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US SUPREME COURT TAKES UP CLEAN WATER ACT DISPUTE

The U.S. Supreme Court will decide whether or not the Ninth Circuit appeals court erred in a Clean Water Act (CWA) case that petitioners say would dramatically expand the law’s reach.

The case, County of Maui, Hawaii, v. Hawaii Wildlife Fund, centers around whether or not the CWA requires permits for “nonpoint” sources of pollution that travel through regulated waterways.

Maui’s attorneys argue the Ninth Circuit’s “radical expansion of point source permitting” goes beyond the CWA’s scope by applying its case-by-case test that expanded what projects require CWA permits.

Petitioners also argue the decision would subject taxpayers to costly permits and fines. The Ninth Circuit ruling could also mean property owners with, say, septic tanks could be looped into a new regulatory scheme. The Environmental Protection Agency (EPA) oversees CWA permits, but the agency often delegates implementation to states — though EPA does issue CWA permits for Hawaii. (RELATED: The Green New Deal Isn’t Just About Energy, It’s Also About Controlling What You Eat)

The Ninth Circuit appeals court unanimously ruled against Maui County in early 2018, siding with environmental activists who support the expansion of CWA authority. The county petitioned the Supreme Court to hear its case in August 2018.

State of the Union address in Washington

Supreme Court Justices John Roberts and Elena Kagan during the State of the Union address at the Capitol in Washington, D.C., on Feb. 5, 2019. Doug Mills/Pool via REUTERS

Specifically at issue here are underground wastewater injection wells part of the 40-year-old Lahaina Wastewater Reclamation Facility. The project reclaims wastewater from homes and businesses but is also a major source of discharge into the Pacific Ocean.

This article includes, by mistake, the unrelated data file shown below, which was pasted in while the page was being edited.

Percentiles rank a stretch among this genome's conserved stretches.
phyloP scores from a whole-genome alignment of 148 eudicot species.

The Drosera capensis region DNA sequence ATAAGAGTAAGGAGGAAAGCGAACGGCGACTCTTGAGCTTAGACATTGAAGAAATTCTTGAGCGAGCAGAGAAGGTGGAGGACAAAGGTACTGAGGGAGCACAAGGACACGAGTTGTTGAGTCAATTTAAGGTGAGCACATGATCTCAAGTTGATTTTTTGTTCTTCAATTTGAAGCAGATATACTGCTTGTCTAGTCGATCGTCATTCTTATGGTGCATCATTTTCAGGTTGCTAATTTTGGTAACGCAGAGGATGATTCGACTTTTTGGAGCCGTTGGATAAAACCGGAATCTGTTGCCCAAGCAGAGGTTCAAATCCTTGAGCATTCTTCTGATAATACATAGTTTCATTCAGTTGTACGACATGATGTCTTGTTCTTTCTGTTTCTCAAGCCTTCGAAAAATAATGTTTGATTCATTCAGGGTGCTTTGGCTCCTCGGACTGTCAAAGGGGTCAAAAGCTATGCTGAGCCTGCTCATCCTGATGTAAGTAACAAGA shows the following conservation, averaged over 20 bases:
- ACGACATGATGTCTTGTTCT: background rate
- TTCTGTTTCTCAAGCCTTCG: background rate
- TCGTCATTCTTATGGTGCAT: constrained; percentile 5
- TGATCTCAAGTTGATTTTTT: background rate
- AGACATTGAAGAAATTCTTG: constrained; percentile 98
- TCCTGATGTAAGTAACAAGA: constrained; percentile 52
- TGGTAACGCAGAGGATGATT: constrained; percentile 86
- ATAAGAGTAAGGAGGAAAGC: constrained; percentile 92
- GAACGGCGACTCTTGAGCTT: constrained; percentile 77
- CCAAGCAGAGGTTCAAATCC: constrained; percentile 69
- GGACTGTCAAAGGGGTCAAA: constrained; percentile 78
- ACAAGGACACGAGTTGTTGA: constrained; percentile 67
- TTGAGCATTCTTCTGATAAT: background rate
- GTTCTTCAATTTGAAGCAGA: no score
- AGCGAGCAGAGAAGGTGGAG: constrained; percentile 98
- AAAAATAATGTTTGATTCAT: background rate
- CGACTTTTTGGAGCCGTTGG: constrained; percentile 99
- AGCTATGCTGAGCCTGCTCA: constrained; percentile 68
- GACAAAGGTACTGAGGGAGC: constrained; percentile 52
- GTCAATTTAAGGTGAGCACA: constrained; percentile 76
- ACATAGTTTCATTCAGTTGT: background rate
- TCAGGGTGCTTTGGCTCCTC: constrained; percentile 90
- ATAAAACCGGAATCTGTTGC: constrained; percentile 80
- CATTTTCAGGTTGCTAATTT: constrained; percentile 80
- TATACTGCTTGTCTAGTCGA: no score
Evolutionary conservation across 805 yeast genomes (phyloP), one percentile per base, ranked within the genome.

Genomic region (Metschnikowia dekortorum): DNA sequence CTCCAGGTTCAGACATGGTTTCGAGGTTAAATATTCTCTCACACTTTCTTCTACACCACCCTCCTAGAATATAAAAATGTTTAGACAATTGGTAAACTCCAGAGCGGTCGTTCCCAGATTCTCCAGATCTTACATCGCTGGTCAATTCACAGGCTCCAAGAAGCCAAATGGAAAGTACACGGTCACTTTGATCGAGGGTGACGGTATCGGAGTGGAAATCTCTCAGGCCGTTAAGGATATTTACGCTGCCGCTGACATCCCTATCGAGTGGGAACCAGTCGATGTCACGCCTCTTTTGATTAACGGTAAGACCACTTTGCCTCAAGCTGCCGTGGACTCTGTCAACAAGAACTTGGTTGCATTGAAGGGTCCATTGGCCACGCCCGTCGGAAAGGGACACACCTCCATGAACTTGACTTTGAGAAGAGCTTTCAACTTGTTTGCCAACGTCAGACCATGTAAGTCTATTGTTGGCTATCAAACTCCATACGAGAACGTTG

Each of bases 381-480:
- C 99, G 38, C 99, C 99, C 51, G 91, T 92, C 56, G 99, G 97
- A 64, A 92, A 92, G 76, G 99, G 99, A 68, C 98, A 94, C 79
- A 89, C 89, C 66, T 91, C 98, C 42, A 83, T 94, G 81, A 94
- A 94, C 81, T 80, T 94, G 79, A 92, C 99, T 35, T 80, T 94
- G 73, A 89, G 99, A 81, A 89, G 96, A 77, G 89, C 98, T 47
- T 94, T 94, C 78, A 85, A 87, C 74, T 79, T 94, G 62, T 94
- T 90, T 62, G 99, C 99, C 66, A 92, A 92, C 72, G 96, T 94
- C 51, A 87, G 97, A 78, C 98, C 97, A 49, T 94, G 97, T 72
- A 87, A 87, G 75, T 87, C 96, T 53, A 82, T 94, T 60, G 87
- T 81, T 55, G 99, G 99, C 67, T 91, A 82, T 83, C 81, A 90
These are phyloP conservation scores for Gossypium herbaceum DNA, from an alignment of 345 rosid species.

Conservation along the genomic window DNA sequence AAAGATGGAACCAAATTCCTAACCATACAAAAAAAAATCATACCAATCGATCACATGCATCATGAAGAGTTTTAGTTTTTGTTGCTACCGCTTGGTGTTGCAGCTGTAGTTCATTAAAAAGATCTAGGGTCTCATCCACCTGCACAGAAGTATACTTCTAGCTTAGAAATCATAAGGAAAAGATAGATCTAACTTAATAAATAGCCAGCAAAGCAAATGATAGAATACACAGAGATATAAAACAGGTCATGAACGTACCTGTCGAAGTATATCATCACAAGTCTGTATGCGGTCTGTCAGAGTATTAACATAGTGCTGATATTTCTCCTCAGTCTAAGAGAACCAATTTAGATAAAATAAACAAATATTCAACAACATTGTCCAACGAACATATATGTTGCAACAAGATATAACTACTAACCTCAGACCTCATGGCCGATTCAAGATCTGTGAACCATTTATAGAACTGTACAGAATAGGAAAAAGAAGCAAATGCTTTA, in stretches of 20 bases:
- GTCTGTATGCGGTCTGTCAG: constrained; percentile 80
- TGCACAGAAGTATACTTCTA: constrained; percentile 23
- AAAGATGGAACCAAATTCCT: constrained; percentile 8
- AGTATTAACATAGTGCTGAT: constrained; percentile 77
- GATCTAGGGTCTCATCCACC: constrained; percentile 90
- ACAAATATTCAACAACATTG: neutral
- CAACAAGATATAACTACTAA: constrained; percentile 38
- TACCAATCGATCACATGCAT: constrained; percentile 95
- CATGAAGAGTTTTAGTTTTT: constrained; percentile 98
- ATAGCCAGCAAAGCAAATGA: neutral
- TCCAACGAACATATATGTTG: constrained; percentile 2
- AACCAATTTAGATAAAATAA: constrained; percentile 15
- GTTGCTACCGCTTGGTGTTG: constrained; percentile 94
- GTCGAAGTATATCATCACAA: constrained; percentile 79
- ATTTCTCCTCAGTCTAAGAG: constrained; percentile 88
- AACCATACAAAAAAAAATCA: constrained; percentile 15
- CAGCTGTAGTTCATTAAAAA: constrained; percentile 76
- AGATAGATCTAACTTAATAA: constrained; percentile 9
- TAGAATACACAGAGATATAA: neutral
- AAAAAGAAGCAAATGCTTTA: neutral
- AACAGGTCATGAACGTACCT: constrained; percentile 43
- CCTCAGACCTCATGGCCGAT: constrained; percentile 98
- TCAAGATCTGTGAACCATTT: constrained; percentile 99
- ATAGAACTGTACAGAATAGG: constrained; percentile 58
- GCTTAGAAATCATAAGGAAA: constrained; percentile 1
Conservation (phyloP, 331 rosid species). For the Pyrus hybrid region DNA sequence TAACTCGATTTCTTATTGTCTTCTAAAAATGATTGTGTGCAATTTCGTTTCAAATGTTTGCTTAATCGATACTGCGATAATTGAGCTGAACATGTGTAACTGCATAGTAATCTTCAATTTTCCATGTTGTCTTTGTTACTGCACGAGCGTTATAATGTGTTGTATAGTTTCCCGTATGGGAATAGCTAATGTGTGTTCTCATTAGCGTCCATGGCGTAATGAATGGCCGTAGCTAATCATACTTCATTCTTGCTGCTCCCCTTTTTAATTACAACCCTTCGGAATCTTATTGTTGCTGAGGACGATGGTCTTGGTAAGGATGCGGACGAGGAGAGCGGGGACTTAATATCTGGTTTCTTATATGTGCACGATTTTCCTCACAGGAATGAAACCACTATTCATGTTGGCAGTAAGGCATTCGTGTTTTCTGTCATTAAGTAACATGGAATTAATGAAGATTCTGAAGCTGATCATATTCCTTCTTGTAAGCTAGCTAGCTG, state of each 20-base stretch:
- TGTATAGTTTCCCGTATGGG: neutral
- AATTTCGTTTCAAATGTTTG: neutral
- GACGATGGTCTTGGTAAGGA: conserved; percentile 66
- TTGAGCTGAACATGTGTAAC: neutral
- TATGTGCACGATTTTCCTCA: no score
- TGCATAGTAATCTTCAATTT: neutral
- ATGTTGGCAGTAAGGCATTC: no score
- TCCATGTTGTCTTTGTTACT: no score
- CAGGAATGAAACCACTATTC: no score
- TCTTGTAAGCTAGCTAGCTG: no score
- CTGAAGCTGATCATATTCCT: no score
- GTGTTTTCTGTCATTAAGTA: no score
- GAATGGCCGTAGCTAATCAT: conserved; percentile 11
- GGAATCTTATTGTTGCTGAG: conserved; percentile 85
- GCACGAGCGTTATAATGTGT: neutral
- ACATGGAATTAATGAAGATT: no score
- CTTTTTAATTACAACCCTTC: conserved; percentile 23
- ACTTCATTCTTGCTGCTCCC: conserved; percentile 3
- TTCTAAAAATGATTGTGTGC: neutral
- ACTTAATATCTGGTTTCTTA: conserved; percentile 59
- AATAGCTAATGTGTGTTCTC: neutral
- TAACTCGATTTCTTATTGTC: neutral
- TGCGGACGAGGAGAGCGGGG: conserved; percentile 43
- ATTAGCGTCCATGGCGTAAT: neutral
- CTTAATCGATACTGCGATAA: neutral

CWA permits are required for discharges from so-called “point sources,” like the Lahaina facility, into navigable waterways but not pollution from “nonpoint sources,” like groundwater — the latter are regulated under a separate regulatory regime.

However, the Ninth Circuit ruled that, on a case-by-case basis, “point sources” that discharge pollution into groundwater that eventually migrates into navigable waters are subject to CWA permits.

“At bottom, this case is about preventing the County from doing indirectly that which it cannot do directly,” Judge D.W. Nelson ruled for the appeals court in February 2018. “To hold otherwise would make a mockery of the CWA’s prohibitions.”

Nelson’s opinion relied heavily on former Justice Antonin Scalia’s plurality opinion in Rapanos v. United States.

Environmentalists say the Ninth Circuit correctly applied the plurality decision in Rapanos that “broadly forbids all unpermitted point source discharges” into navigable waters.

U.S. President Donald Trump greets Supreme Court justices as he arrives to deliver his second State of the Union address to a joint session of the U.S. Congress in Washington

U.S. President Donald Trump talks with U.S. Supreme Court Justice Neil Gorsuch (L) and Associate Justice Brett Kavanaugh as he arrives to deliver his second State of the Union address to a joint session of the U.S. Congress in the House Chamber of the U.S. Capitol on Capitol Hill in Washington, U.S., Feb. 5, 2019. REUTERS/Jonathan Ernst

“There is no basis for Petitioner’s alarmist claim the Ninth Circuit’s decision sweeps millions of new sources into” new permitting, environmentalists wrote in their high court petition.

However, petitioners and their allies argue the Ninth Circuit incorrectly applied Rapanos in this case.

“The plurality opinion nowhere addresses whether groundwater pollution could ever be subject to direct CWA regulation,” reads a petition filed by the Pacific Legal Foundation (PLF), the group that represented the petitioners in Rapanos.

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